Worthy: Do you mind sharing some of those examples?

Walker: Scholarship, dorm opportunities, I was in the dorm with no air conditioning [laughs] and those kinds of things. And I didn't even realize, maybe I missed it. But on the other side, it was very few African Americans. I think those dorms may have been cost prohibitive for African American students, but I can't say with any degree of certainty. I also think, opportunities when your parents are legacies in a place—my parents were not of course—and so there were opportunities in that networking, and that dog, bulldog family life [referring to the University of Georgia’s mascot] that people just naturally inherited. Because you know, it's not a system. I think it wasn't as designed and disenfranchised, but rather to enhance another group of people. So there was this long standing tradition, if you will, that were not in any way, positively impactful for me.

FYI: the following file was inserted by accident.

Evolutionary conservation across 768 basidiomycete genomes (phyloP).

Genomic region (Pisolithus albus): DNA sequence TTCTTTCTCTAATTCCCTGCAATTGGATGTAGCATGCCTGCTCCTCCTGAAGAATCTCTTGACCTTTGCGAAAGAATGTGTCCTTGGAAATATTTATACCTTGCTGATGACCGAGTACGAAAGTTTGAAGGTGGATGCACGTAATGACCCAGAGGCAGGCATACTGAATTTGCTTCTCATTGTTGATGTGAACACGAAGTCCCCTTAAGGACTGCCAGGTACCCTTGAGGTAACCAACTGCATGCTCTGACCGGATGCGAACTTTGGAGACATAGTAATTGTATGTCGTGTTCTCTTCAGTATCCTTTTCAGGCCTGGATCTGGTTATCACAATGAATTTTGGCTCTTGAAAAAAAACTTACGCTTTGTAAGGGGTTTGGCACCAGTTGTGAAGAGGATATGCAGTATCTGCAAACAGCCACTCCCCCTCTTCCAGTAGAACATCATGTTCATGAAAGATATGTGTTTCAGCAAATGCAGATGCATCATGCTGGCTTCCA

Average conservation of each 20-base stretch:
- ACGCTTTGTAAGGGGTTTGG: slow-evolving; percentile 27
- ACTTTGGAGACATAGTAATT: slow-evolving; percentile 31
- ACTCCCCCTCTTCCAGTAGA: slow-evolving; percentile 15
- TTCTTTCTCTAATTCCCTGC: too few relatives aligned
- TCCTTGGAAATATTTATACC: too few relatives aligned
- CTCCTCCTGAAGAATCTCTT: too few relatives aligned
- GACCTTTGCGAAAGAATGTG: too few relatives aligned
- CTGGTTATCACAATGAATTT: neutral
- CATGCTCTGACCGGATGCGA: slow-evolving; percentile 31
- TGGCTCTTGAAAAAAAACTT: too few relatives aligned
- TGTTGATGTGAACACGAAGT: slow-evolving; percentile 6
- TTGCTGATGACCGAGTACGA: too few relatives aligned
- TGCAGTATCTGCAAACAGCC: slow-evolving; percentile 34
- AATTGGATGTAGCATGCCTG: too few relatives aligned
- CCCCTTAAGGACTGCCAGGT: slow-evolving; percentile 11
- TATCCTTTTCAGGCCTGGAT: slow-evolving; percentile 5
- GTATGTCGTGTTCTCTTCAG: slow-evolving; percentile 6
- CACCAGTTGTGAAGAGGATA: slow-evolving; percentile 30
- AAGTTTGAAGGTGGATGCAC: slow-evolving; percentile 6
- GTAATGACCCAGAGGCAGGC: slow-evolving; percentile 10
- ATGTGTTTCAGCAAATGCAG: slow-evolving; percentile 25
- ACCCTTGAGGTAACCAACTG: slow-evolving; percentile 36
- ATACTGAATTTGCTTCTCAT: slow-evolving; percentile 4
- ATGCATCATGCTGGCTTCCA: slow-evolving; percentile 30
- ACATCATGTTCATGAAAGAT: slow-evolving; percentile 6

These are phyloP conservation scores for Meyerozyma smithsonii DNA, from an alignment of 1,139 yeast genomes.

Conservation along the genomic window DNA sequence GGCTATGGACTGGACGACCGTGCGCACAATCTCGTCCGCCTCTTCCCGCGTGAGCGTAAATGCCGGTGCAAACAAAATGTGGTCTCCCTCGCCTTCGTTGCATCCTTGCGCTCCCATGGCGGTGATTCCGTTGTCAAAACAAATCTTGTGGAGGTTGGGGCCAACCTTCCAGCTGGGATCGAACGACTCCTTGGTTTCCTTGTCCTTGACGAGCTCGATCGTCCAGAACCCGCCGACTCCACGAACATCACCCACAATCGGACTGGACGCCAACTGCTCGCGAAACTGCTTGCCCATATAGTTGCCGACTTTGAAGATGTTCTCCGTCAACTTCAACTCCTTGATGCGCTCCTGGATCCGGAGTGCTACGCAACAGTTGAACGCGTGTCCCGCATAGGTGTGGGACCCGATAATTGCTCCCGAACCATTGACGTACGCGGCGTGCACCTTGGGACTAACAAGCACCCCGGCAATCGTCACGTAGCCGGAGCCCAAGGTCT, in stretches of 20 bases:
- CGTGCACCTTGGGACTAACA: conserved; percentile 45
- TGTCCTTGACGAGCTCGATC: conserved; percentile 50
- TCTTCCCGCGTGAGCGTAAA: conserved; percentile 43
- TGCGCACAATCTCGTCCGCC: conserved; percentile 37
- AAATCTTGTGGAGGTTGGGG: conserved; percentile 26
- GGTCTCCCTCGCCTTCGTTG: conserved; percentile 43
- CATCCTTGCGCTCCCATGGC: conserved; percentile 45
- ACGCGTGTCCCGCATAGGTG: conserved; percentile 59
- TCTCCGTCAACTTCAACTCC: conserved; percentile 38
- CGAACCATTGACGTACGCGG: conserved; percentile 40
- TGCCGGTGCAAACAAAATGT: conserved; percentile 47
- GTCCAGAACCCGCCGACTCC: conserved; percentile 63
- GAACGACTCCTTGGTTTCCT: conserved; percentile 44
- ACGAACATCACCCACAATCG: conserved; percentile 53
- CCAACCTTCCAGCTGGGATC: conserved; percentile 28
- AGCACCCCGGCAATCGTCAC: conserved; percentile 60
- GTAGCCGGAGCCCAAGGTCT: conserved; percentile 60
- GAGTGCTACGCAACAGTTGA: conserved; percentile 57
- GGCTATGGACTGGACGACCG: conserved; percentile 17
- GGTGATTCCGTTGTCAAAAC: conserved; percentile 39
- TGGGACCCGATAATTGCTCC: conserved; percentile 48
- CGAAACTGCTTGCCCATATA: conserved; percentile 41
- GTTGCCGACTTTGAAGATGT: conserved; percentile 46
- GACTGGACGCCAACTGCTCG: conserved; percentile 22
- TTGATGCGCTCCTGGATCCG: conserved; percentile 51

Worthy: Were you active in any way on campus as a college student?

Walker: Oh my goodness, yes! [Worthy: laughs.] As a college student, I volunteered, I was in the Student Alumni Association where I earned the student award of the year, I was Top 10 among Greek African Americans, and all the Greeks, not just Panhellenic councils. [Worthy: Oh wow!] Not just the Top 10 among Greeks, I was on the homecoming court. I was president of my sorority for two years, where I got lots of accolades, Dean's list, Honor Society. There were several volunteer organizations, Black Law Students Association, and then the community organizations, as well as leadership UGA, those are things that I can readily recall, and then I did some mentoring.